Donal Higgins, MD of Prochem Engineering, provides an overview of their life sciences operations, the key innovations they are bringing to the industry like computational fluid dynamics (CFD), and his mission to position Prochem as the leading multi-disciplinary engineering company in the southeast of Ireland.
Donal, can you give our international audience an introduction to Prochem Engineering?
“My mandate is to position Prochem as the multidisciplinary engineering company of choice for the process sector, firstly in the southeast of Ireland and subsequently evolving that to include both the Dublin and the Cork areas.”
Prochem was founded in Kilkenny in 1995. In the first instance, Prochem primarily provided services to MSD in Ballydine, constituting around 90 to 95 percent of Prochem’s turnover. In 1997 and 1998 respectively, I, along with another director, joined and the company expanded its client base, beginning with manufacturing sites that had similar technology to the MSD Ballydine site, an API facility.
Since those early days, we have made excellent progress along a number of fronts. We have reached new clientele, added to our product and service offerings and competencies, and grown the company significantly in the past few years. As a simple indication, while all of our original customers from the initial years remain valued clients, they now account for less than 5 per cent of our revenues.
We are a diversified company serving a number of sectors in addition to the pharma, biopharma and medtech sectors, but the life sciences sector remains the most important for us, representing between 80 and 90 percent of our turnover in any given year.
While we have some key clients, we work with a broad spectrum of organizations across the biotech, pharma and medtech sectors. These range from smaller indigenous operations, to large established sites employing hundreds of staff. Our sweet spot customers are those undertaking capital projects with a value, excluding client equipment, of up to EUR 20 million. That said, in the past five years we have completed design and construction support on two facility expansions each with a construction capital value of approximately EUR 50 million.
One key differentiator for us is that we are not totally focused on capital projects. It’s not unusual for a client’s first exposure to Prochem to be in the resolution of an ongoing site challenge, be that in terms of resourcing or a complex technical process issue. More often than not, this leads to involvement in subsequent capital projects through the client’s exposure to our competencies.
In 21 years, Prochem has grown from a company providing process and electrical design services to a single client, to one which now provides complete multidisciplinary design, construction and engineering support services to a large percentage of the Irish life sciences sector, which we are very proud of.
You were appointed MD in May 2015. What was your mandate?
My mandate is to position Prochem as the multidisciplinary engineering company of choice for the process sector, firstly in the southeast of Ireland and subsequently evolving that to include both the Dublin and the Cork areas. That has been the direction the company has taken essentially since its inception.
Kilkenny itself is in the southeast, so that was the rationale behind our geographic positioning. Together with Dublin, Cork and Waterford, this is the region with the most pharmaceutical investment. From an engineering perspective, our experience is that companies prefer to be serviced by a local engineering house – and we are well-positioned to fulfill that need.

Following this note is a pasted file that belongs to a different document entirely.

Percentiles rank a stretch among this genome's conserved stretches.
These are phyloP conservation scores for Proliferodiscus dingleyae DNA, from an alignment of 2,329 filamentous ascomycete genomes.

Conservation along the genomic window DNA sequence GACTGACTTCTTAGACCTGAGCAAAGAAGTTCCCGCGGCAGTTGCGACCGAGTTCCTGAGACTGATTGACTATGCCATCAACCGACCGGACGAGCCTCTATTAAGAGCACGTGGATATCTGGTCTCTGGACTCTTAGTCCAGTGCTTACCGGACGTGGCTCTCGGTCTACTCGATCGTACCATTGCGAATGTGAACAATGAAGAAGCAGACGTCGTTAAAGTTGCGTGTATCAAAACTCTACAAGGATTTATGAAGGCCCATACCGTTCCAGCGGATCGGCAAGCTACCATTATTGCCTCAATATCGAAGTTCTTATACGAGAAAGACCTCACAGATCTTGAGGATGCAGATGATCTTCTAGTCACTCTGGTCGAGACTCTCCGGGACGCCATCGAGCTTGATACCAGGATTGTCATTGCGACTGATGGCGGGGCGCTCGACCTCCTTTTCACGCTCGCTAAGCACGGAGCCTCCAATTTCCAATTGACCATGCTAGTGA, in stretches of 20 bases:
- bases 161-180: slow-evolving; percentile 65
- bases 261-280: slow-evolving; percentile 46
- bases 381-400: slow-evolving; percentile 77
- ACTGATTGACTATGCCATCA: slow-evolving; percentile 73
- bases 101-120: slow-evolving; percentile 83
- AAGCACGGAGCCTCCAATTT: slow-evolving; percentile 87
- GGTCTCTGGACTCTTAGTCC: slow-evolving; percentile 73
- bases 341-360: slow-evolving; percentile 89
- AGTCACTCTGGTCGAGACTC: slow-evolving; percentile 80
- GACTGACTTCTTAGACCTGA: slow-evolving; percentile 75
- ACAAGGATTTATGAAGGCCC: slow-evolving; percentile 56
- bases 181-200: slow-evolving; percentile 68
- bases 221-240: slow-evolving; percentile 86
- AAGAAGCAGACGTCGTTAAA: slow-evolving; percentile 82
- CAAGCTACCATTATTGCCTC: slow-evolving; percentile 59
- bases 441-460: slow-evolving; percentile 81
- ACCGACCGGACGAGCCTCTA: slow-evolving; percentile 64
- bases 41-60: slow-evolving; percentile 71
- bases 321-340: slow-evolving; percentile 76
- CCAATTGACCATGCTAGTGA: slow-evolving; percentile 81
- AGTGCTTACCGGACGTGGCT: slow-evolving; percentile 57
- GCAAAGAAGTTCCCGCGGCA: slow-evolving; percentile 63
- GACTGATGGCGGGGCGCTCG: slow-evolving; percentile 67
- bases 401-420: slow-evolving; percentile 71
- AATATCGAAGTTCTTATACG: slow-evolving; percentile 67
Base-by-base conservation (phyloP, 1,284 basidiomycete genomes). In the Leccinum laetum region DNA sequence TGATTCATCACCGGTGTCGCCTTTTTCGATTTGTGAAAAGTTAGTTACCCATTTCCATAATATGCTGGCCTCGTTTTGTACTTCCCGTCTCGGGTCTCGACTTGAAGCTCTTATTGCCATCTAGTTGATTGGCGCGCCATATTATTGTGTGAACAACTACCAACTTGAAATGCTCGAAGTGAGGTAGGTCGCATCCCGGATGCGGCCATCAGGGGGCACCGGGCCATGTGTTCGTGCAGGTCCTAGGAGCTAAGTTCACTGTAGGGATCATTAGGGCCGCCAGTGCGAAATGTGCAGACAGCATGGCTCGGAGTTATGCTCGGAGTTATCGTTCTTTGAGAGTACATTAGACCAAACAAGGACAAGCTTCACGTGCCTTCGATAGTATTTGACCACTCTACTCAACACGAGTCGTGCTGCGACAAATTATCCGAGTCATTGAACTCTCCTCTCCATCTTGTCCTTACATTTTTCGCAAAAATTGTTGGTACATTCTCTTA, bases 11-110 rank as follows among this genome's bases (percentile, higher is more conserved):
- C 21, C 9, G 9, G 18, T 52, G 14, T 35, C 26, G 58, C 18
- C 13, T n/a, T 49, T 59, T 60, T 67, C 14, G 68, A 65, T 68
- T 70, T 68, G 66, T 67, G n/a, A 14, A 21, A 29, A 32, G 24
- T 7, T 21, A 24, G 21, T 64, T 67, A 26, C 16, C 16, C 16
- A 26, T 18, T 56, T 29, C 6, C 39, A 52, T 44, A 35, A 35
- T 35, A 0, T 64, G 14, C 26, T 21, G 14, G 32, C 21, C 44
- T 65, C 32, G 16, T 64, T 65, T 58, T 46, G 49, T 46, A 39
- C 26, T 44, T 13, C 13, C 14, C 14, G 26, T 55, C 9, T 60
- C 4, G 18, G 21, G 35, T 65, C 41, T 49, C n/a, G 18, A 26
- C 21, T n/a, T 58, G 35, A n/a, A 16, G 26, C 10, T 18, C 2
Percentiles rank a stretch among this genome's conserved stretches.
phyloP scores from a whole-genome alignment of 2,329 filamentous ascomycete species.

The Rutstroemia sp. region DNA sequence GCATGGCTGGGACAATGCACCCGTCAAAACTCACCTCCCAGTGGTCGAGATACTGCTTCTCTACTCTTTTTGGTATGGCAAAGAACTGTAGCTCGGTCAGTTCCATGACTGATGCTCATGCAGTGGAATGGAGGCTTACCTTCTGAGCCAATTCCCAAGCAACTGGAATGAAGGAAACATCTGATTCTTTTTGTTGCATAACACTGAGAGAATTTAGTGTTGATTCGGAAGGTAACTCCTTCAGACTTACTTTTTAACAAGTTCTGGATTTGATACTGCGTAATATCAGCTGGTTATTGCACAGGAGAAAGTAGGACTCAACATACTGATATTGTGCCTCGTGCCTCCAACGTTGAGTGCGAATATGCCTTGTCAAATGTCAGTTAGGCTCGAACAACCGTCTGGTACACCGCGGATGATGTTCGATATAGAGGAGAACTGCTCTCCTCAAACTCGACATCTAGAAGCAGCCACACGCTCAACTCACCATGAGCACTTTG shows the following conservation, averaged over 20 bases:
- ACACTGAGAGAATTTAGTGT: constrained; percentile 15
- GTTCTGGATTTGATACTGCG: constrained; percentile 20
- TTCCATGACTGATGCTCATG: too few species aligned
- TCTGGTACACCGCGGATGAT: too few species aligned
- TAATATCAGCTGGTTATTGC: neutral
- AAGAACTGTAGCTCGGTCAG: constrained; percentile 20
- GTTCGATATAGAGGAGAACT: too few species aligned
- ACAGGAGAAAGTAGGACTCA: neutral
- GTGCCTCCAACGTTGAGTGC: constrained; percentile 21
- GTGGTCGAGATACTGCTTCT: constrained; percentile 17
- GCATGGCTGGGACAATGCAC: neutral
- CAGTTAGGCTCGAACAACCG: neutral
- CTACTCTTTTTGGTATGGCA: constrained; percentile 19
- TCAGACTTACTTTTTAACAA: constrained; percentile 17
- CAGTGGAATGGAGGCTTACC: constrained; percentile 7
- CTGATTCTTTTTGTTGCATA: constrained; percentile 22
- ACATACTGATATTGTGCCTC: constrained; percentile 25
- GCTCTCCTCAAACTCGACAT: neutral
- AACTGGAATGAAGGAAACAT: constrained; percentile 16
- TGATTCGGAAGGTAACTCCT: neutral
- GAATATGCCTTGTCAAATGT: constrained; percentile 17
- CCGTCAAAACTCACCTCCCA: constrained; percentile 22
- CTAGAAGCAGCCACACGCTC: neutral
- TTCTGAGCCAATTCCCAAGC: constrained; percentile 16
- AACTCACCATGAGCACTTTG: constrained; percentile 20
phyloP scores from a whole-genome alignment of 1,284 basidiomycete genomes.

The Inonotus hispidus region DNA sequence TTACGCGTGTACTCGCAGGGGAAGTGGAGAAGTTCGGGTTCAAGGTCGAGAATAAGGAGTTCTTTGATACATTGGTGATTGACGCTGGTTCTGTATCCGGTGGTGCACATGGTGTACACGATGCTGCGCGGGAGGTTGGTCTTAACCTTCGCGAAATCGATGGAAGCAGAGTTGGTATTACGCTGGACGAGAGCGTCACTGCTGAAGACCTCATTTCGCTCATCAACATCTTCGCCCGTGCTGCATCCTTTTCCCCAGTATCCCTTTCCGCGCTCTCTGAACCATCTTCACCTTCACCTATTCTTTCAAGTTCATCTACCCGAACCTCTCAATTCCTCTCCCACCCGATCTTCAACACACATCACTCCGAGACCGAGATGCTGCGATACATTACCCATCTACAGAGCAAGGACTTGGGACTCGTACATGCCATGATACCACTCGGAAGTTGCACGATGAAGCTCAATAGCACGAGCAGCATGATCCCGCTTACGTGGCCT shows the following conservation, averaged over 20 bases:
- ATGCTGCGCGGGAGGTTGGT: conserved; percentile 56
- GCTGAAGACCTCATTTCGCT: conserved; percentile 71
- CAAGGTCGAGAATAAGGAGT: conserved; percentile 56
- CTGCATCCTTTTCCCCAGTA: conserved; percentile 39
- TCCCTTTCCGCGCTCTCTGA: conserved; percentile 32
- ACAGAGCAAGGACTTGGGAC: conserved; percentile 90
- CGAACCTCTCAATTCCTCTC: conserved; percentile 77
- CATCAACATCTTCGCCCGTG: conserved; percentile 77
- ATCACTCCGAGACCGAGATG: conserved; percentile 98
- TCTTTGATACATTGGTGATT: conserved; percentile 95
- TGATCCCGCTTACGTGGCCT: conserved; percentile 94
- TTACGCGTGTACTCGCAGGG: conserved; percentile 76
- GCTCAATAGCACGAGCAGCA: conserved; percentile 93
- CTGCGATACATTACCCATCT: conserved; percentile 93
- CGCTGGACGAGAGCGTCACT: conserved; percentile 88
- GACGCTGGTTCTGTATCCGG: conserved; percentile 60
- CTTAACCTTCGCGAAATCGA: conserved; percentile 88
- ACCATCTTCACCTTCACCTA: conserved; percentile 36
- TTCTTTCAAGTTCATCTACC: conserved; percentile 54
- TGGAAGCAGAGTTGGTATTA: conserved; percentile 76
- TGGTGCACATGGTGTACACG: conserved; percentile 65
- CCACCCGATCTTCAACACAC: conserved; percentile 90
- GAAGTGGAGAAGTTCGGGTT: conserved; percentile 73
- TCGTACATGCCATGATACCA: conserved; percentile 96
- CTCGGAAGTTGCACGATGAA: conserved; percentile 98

What is Prochem’s international footprint at the moment?
In line with this strategy of becoming fully established in an Irish context, our international exposure is limited at the moment and is more opportunity-led.
One example was an interesting collaboration with Chinese companies whereby we provided training to them in China in the area of process piping design. This came about by virtue of a service we had developed for the Irish market. We noticed the advent of computer-aided design (CAD) had led to a decline in familiarity with the first principles of design engineering. In the first phase of pharma investment into Ireland, the person responsible for the drawing would typically also be responsible for the sizing and orientation of the pipework, and would therefore have detailed knowledge of the facility. CAD had reduced the need for engineers to possess that knowledge, so there was a gap in skills there. We set up a course to address this gap, and rolled it out successfully in Ireland. Subsequently, Enterprise Ireland brought in a trade mission from China. The Chinese companies were very interested in this course, and to cut a long story short, we ended up delivering training on piping design for their teams back in China.
As a veteran of the industry, how have you seen the pharmaceutical manufacturing landscape in Ireland evolve in the past few decades?
The most critical development has been the shift from API production to biopharma production. The first wave of foreign investment came in the 1960s and until the late-1990s, they all focused on API facilities. In the last decade, however, biopharma investment has taken off. This has understandably been accompanied by the consolidation, conversion and sometimes even closure of various API sites. As you have noted, all the key investments and developments within Ireland are in the biopharma space.
At the same time, the pharma manufacturing space has seen a lot of innovation. Continuous manufacturing is a hot topic at the moment, and there has been a lot of discussion and debate within the industry in this field. That said, this space is still nascent and there is a lot more room for further innovation and improvements. I have been involved with a number of organizations discussing the complexities within this space, and it is certainly very exciting.